Leon Rice once walked into ExtraMile and set out on a mission. He strided around staring at the ceiling.
“I counted 72 light bulbs that were out.” Rice said Thursday. “And there was nobody — what, am I going to go change them? ‘Hey, get me a ladder.’ That doesn’t happen anymore.”
Not long ago, Rice was tasked with one of the hardest jobs in these parts: running Boise State’s basketball program. He took over for a mediocre WAC program, then had to take his WAC-level talent to the Mountain West the next season.
It’s been a dozen years since the Broncos made that transition ... and only recently does it seem like Rice is being given the resources to actually win.
When speaking about BSU Athletic Director Jeramiah Dickey and his staff, Rice sounds like a villager after Robin Hood came around. Finally, some help. Some justice!
To hear Rice speak so glowingly talk about Dickey also, inadvertently, tells you all you need to know about the support the basketball program received under previous athletic director Curt Apsey.
“We were short-staffed,” Rice said, pounding on the table. “We didn’t have a video guy.”
They didn’t have a video guy. Didn’t have someone dedicated to recruiting. Didn’t have the budget to hold onto assistant coaches. Didn’t have what so many other teams in the Mountain West had.
Next time you’re at a college sporting event, look to the bench. Football or basketball, doesn’t matter. The more people in school-branded polo shirts, the more money that school has. Oftentimes, the school with the more polo-clad loiterers wins. Georgia and Alabama have small armies of folks on their sidelines, random graduate assistants or quality control coaches or analysts who focus on one hyper-focused thing.
Before last year, Boise State didn’t have that.
They had a few people in polos doing jobs that weren’t in their title. The assistants were scouting and also recruiting. The director of ops was booking travel and also slicing up film. And the head coach was running a team and also running to fix light bulbs.
“It (was) an avalanche of things,” Rice said.
The avalanche has begun to shrink. Before last season, Rice added a new position. Former Bronco guard Lexus Williams earned a full-time role as assistant to the head coach. Another polo. Then this season, director of operations David Moats became director of recruiting, a position that previously didn’t exist. Michael Johnson then took over as director of ops. Another polo.
Slowly over these last few years, the Broncos’ budget has grown — through administrative support and booster support. For example: Boise State chartered flights last week to and from Laramie, Wyoming. In years past, they flew commercial to Denver, then took a two-hour bus ride to Wyoming then did the same thing home.
“That makes a difference,” Rice said. “We used to have the worst budget in the league. It took a while to get back to neutral. Like, OK, now we can compete.”
Rice and Co. have done more than compete. They won the conference outright last season, then hoisted the Mountain West Tournament trophy for the first time and went to the NCAA Tournament. So far this year, the Broncos are on pace to do the same, currently sitting in first place in the conference ahead of Friday’s matchup at New Mexico.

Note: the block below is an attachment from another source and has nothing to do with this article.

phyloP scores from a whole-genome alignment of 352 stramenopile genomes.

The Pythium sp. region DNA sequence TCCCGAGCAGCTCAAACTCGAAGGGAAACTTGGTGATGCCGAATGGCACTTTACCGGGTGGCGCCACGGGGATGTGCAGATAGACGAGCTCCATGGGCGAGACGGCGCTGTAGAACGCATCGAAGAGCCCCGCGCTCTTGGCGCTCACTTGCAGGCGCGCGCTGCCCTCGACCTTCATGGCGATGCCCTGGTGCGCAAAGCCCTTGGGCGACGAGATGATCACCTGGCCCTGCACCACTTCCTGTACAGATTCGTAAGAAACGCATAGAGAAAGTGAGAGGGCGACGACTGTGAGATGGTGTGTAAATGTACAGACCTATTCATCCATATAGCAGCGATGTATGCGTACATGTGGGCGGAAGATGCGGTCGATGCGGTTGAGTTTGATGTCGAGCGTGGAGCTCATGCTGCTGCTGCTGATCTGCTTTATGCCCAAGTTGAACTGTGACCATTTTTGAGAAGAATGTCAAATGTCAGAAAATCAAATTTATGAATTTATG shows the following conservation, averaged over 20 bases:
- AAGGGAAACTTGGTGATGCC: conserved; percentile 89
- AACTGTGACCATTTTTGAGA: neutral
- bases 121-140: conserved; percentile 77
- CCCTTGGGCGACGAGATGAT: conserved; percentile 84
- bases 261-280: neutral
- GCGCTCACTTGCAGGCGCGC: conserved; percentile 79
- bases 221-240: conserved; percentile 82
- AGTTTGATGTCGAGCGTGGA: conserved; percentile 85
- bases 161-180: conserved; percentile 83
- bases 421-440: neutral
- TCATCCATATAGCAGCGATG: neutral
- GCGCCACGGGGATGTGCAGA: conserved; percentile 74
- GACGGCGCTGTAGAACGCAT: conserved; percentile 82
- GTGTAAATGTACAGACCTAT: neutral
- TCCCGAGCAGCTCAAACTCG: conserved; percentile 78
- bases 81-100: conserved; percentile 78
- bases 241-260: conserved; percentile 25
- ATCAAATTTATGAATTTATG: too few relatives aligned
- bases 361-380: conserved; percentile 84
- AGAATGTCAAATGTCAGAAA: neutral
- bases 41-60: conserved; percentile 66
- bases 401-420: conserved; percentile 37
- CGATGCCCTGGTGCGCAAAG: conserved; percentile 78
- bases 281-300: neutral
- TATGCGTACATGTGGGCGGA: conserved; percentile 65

For reference: In the last two years combined, Boise State is 20-4 against Mountain West opponents.
Last season was a fairytale. The wins were miraculous. This season is proof of sustainability. The wins are expected. Dickey invested in Rice, invested in Boise State basketball. And now the stock is rising. The team is excellent. The future recruiting classes are superb. The fans are buying in.
But, as Dickey so often says, what’s next?
Who knows? But Rice offers the path forward.
“The Gonzaga model,” he says,” is a great one for us.”
In other words, the Zags did not become national contenders overnight. Mark Few started as an assistant there in 1990 under Dan Fitzgerald then Dan Monson. He became the head coach in 1999. That’s years — heck, decades of putting the right pieces in place.
“Those guys were building for a long, long time before you got to see the Elite Eights, Sweet Sixteens and away we go,” said Rice, a Gonzaga assistant from 1999-2010. “Mark has never ever settled. That’s one of his best qualities. He just keeps growing that thing.”
And, so, as success comes at Boise State, Rice wants to shift into hyperdrive.
There’s already plans to renovate ExtraMile Arena and the basketball practice facility, the latter of which Boise State has already raised millions for. The next two recruiting classes are already stacked, with California’s Andrew Meadow highlighting the 2023 class and Pocatello’s Julian Bowie already committed for 2024.
The Broncos still have things to improve on the court, sure. An NCAA Tournament victory still eludes the school. But Rice can finally build his program on a sturdy foundation. He and his staff are no longer the only ones doing everything they can to help the Broncos win.
“Now we’ve got a lot of people helping us fight that fight,” Rice said.